EXTENT AND SCALE OF HUMANITARIAN NEED IN
AFGHANISTAN, October 2001
(largely from secondary sources as we are
not allowed to contact our staff inside Afghanistan)
The United Nations estimates that
a total of 7.5 million Afghans are at risk and in need of humanitarian
assistance. To meet this need requires deliveries of 50,000 MT
of food per month. Over the last month, the maximum estimate of
deliveries by all agencies combined did not exceed 10,000 MT.
In terms of absolute numbers, the
greatest concentrations by region are in: North (Mazar)2
million; Central (Kabul)1.5 million; West (Herat)1.2
million; South (1 million); and Hazarajat (0.86 million). The
East (0.6 million) and Northeast (0.35 million) have smaller affected
The World Food Programme estimates
that more than 3 million of those affected are in urgent need
of food aid, with 600,000 in immediate risk of starvation. Of
these, nearly two-thirds are in the north. Those provinces with
the highest percentage of population in acute need include Faryab,
Jawzjan, Balkh, Badghis, Ghor, and Samangan. In addition to this
cluster in north/central Afghanistan, Badakshan province in the
northeast of the country also has a high percentage in acute need.
The World Food Programme has also
identified priority areas for the pre-positioning of food before
winter. Included is a large swath through the center of the country
to the west of the capital, Kabul. This area includes portions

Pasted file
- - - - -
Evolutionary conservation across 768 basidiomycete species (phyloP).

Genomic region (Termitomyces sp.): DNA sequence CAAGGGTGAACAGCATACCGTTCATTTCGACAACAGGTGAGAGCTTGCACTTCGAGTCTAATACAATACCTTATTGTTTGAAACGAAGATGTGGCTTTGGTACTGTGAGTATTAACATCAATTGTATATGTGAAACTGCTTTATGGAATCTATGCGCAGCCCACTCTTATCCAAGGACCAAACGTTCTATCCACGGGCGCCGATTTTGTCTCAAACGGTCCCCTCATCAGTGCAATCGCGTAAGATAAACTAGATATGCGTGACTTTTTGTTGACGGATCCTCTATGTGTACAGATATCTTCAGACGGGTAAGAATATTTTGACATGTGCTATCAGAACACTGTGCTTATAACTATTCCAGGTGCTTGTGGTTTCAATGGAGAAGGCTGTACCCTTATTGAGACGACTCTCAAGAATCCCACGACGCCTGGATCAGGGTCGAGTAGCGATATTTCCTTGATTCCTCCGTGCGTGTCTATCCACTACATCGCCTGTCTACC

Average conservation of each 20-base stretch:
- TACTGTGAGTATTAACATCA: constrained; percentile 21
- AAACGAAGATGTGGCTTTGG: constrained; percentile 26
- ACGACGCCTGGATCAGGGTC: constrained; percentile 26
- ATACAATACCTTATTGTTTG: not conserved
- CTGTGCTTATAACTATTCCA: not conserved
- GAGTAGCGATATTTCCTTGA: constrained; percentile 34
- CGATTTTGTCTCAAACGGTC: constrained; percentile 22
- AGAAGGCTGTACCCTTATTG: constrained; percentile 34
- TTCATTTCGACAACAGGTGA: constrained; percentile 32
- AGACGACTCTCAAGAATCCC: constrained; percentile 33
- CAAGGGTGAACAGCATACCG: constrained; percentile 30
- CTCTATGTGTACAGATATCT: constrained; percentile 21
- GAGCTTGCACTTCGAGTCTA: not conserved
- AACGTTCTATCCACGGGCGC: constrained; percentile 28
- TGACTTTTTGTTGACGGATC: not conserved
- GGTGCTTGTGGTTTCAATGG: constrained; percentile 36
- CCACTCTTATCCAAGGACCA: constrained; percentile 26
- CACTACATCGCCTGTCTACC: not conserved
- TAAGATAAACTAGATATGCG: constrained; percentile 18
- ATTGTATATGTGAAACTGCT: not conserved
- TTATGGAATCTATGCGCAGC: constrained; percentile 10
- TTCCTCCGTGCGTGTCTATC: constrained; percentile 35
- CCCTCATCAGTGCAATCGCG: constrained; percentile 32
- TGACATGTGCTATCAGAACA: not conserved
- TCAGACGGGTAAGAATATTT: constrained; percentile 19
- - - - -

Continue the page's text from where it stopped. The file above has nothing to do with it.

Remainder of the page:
of the provinces of Badghis, Ghor, Faryab, Bamiyan, Uruzgan. Wardak
and Parwan. Other critical areas for pre-positioning include portions
of Badakshan, Takhar, Baghlan, and Kapisa in the northeast, as
well as Paktika in the southeast.
To summarise, the greatest humanitarian need
in Afghanistan can presently be described as situated in a wide
belt across the northern half of the country, stretching from
Badghis in the West to Badakshan in the far northeast. Included
in this belt would be the relatively large affected populations
in the central areas of Hazarajat and Kabul and its environs.
This doesn't mean that other portions of the country do not urgently
require humanitarian assistance, but the areas identified above
should be given priority by the international humanitarian community.
CARE will not only intervene in those areas
of greatest need, but will also take into account the on-going
efforts and capacity of other humanitarian organizations, as well
as our commitments to those parts of the country in which we have
traditionally worked and have established relationships with communities
and partner organizations.